Dave Nelson, information security officer for the City of Virginia Beach, Virginia, said a skilled systems administrator is more important to security than which operating system is used.
"The system being secured by the most talented admin is the one I'll take every day of the week," he said. "Operating systems come and go but knowledge is here to stay. Find yourself an admin who knows YOUR system inside and out, then tell everyone else to take a leap."
He added that most security problems come not from software vulnerability, but from user error.
Joseph S. Vislocky, chief information officer for Wilmac Corporation, said: "As to whether Linux is more secure than Windows, I can only judge by real-life experience. I have Linux in use as firewall/router at all Internet interface points in my organization. During the evolution of our security scheme, we have been attacked regularly via Internet attacks, viruses and spyware. Some of the attacks have been marginally successful on both the Linux and Windows machines. I have found that successful attacks on Windows are more numerous and onerous to cleanse. Ultimately, I believe that with the proper level of expertise, Linux can be made far more punch-proof than Windows can be. There are just too many things that Microsoft doesn't document well (or at all) that can hurt you."
Steve Ellison, technical analyst II at the University of Pitt-Bradford, said Linux is designed to be more secure than Windows. "Case in point is user creation. Linux has you create and log in with a standard (read: non-privileged) user account. When you need the extra privileges you can su to root. Windows, on the other hand, creates your primary account as an administrator. Conveniently enough, it also leaves the account wide open by not making you specify a password."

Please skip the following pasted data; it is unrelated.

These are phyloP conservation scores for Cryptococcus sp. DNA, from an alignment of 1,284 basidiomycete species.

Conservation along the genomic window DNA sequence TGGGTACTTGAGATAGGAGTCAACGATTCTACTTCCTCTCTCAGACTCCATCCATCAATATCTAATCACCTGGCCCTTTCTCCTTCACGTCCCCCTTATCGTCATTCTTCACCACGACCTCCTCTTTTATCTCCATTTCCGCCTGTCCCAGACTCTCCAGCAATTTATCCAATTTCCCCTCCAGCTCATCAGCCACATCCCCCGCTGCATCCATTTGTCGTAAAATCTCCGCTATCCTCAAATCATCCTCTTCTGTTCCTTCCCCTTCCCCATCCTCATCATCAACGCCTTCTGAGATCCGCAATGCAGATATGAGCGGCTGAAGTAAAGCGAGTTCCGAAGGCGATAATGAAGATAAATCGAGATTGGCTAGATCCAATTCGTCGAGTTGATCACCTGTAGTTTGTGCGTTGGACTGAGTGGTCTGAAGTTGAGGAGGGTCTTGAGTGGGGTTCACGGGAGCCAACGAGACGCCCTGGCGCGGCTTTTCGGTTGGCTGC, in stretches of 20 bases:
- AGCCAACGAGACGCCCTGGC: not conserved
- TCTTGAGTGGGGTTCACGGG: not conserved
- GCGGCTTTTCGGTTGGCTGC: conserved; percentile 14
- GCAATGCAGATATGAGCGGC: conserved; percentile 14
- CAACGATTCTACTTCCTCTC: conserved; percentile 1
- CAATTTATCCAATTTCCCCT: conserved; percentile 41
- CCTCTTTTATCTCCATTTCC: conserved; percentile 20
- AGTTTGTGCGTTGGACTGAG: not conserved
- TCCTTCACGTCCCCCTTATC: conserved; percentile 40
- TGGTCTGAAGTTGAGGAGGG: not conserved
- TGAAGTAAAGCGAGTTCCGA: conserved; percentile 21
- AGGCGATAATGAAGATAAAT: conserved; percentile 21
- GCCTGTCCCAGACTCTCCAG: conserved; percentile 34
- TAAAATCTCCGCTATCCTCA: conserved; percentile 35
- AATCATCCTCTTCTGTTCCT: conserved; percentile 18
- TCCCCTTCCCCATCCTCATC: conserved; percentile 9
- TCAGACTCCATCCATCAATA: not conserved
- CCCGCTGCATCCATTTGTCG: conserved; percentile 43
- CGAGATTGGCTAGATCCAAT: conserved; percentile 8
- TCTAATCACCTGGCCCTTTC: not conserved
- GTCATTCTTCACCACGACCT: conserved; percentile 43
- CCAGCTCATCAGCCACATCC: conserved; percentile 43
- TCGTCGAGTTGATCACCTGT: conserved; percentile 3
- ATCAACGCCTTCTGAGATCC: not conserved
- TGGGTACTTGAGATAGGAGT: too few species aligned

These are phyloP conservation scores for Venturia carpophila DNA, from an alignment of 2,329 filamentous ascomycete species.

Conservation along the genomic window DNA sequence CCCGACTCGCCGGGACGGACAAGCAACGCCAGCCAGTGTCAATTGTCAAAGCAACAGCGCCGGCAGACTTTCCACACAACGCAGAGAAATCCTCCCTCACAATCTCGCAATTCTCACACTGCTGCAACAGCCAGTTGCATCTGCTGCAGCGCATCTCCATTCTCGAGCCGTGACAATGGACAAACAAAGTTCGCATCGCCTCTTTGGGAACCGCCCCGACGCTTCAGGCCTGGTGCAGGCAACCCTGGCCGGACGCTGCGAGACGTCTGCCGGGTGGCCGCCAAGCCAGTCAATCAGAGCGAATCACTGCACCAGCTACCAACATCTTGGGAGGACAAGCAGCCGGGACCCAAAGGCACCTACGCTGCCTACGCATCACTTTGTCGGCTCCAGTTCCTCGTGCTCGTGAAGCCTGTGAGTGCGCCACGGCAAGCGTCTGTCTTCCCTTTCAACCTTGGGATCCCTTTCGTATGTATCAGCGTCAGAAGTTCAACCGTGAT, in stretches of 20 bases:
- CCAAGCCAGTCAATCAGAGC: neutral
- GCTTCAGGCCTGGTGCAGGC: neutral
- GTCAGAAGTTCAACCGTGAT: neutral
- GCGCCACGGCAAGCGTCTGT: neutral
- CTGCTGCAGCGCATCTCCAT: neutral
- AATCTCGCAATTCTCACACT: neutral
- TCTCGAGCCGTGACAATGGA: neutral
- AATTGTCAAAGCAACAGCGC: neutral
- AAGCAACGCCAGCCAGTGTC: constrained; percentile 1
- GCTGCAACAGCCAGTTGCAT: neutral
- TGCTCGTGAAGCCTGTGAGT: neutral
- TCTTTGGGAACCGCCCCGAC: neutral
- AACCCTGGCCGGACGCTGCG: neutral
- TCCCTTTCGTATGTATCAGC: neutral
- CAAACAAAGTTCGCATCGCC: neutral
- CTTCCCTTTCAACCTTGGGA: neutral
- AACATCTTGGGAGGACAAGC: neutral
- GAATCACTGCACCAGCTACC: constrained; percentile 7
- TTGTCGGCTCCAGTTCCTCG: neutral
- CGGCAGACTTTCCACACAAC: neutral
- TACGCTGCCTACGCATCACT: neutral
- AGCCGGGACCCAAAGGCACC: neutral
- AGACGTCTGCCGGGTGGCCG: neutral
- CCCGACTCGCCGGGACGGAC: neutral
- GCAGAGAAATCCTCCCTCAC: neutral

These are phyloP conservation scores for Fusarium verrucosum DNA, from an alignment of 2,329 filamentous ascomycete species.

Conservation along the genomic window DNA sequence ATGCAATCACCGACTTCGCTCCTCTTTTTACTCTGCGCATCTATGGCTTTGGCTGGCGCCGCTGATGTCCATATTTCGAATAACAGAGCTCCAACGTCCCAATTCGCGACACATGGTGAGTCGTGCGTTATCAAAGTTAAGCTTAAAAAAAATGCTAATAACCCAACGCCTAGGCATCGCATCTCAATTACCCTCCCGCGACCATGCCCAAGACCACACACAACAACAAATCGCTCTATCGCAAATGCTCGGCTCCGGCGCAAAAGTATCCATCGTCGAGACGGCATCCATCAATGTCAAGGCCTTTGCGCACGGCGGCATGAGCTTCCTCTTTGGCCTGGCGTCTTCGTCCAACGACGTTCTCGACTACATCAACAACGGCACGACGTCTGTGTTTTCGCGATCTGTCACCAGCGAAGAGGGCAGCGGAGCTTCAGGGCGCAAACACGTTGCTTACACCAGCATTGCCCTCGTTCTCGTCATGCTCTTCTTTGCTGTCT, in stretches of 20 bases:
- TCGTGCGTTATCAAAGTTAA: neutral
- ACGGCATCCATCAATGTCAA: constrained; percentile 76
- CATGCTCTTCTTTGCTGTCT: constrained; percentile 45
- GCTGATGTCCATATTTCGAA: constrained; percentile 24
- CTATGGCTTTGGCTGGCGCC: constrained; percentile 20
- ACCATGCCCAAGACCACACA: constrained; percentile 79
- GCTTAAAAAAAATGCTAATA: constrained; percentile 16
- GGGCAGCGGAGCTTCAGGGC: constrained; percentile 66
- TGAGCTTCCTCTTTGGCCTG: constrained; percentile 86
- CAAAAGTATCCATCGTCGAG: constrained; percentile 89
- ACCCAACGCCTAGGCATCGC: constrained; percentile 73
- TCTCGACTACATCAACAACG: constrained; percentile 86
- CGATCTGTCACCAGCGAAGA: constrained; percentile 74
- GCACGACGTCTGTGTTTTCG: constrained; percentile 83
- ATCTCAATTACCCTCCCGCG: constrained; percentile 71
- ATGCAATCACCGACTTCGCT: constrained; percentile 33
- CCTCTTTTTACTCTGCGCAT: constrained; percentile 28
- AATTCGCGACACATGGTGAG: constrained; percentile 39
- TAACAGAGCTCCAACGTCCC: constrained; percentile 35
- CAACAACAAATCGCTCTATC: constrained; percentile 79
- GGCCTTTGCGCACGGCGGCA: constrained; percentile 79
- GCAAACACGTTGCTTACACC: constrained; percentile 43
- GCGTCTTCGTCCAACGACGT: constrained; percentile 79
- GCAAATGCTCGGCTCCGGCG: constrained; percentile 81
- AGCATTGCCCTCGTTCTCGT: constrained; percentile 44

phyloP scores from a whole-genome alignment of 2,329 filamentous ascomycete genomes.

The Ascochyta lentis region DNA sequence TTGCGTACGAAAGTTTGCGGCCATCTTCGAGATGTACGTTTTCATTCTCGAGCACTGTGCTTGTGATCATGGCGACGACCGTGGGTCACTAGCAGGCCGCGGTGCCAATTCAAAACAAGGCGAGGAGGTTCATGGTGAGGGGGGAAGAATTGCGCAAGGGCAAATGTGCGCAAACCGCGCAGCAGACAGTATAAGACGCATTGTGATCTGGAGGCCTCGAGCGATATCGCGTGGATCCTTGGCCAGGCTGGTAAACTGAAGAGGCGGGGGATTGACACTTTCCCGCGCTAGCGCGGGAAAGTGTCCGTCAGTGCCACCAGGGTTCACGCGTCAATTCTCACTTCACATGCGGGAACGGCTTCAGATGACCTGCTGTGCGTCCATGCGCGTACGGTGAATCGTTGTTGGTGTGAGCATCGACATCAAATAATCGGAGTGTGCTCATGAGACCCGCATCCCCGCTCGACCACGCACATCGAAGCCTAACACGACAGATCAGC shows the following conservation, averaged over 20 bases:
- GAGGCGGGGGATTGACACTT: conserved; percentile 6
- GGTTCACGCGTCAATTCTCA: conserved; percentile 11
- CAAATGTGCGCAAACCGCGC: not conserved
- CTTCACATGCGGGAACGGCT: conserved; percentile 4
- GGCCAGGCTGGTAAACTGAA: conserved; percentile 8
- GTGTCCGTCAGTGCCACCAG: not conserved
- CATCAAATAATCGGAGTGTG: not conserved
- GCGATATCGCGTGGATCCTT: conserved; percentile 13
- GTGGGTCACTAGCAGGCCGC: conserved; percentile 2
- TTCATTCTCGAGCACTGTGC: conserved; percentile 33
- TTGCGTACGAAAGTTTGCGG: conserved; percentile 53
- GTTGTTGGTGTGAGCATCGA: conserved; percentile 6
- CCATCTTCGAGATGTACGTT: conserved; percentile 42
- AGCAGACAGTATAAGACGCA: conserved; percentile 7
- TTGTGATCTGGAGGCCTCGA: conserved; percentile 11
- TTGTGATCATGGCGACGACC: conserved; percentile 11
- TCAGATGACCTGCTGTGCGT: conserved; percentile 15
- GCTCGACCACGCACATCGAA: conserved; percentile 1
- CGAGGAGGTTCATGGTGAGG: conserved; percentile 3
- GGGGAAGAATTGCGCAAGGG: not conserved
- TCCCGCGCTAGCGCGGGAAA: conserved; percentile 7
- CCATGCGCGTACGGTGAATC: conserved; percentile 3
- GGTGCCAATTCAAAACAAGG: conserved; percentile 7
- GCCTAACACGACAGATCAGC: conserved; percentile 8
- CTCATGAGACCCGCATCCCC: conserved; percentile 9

He added: "In the end, the level of security of any system is proportionate to the skill and knowledge of its user. I think that everyone would agree with me that the average Linux user is more knowledgeable then the average Windows user. So, one can infer that Linux is more secure because it is in the right hands."
Readers said that the study's funding from Microsoft guaranteed a pro-Microsoft outcome.
We welcome your comments on this topic on our social media channels, or [contact us directly] with questions about the site.
2017 State of IT ReportIn today's technology-driven world, "innovation" has become a basic expectation. IT leaders are tasked with making technical magic, improving customer experience, and boosting the bottom line -- yet often without any increase to the IT budget. How are organizations striking the balance between new initiatives and cost control? Download our report to learn about the biggest challenges and how savvy IT executives are overcoming them.
Infographic: The State of DevOps in 2017Is DevOps helping organizations reduce costs and time-to-market for software releases? What's getting in the way of DevOps adoption? Find out in this InformationWeek and Interop ITX infographic on the state of DevOps in 2017.